A couple other issues I had with this build were self inflicted. The axle on the nose gear broke off somewhere in the construction and I had to fabricate a new one out of a T- shaped piece of sprue. Got a oleo strut from a P-38 kit. There are two triangular shaped doors that cover a glazing low on the bow. I chose to leave them in the open position. While moving one into place with a pair of tweezers the little booger shot out like a tidally wink never to be found again like so many other tiny parts before it. With the other one I was able to use it as a pattern to cut new ones out of sheet styrene.  A couple of led fishing sinkers were set on top of the nose gear wheel well through the nose turret opening and glued down with epoxy to make her sit on her nose instead of her tail.
       The last problem with the kit involved shoe horning the front turret into the nose. Its a little easier if you put the turret carriage in first and then the ball to follow. I actually filed down part of the rear of the ball glazing to give it a little more clearance.
         First step in painting was to pre-shade the panel lines. The camouflage colors are Tamiya lacquers for which Ive been toying with as of late. The yellow chrome is Testors enamel. I usually leave subtle traces of panel shading. Navy aircraft often look really dirty {as do many of the Mariner photos of them in service} so I went heavier with the pre-shading on this project. After decals and a gloss coat over the whole thing it gets a wash of Raw Umber oil paint followed by dull coat. Once again the decals are superb and laid down perfectly.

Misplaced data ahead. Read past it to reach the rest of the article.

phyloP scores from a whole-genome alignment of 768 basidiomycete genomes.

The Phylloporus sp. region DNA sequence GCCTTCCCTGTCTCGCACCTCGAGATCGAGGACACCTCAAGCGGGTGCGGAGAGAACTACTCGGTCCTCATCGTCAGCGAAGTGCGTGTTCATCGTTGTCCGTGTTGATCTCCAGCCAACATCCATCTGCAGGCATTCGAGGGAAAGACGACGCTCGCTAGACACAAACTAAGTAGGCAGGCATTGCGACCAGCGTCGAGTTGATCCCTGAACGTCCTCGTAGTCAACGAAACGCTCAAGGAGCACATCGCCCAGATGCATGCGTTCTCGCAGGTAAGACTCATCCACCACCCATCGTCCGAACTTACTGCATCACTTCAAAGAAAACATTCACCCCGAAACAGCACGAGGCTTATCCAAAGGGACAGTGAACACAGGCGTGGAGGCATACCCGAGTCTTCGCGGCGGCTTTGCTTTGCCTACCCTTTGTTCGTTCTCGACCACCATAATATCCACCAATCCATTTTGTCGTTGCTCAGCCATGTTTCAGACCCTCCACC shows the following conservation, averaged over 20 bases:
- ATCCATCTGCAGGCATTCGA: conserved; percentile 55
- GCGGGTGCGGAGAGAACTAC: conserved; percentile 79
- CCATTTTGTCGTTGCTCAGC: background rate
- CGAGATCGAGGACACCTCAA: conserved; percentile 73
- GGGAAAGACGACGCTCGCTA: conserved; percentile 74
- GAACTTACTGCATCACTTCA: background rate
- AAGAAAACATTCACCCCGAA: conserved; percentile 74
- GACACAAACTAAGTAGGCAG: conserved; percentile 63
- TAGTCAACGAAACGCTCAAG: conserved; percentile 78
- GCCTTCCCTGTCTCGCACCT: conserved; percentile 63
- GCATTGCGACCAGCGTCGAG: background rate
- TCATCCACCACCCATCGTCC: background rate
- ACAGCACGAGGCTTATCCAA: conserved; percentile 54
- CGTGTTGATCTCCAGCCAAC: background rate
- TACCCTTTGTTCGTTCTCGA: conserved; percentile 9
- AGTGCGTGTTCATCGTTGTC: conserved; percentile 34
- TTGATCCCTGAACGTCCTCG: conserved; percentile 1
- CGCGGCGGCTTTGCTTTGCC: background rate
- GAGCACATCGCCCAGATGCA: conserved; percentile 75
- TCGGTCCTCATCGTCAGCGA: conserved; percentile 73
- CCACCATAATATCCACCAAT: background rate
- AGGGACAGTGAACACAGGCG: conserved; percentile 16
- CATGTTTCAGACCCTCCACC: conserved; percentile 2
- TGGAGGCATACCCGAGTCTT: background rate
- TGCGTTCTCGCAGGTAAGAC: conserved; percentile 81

I havent seen a new worthwhile kit from this company since they had Academy in front of their own name. That is until now. I really enjoyed this build and have to give Minicraft a big SALUTE for choosing a bold, important and overlooked subject thats really not rooted in the safe money as far as models go. Its got a few issues as do a lot of kits out there but nothing that cannot be overcome with a little patience and dry fitting. With an 18 wingspan it is large even in 1/72nd scale. And since its not something one sees everyday if ever in the scale modeling universe she makes for a real conversation piece. As someone said on a facebook page,You just gotta love old clunky flying boats! Id have to say Minicraft has a big beautiful winner here with their Mariner. Hope to see earlier versions of the PBM in the future or maybe even the Mars. That baby would come in with just over a 33 wingspan in 1/72nd

Scott Weir

 December 2013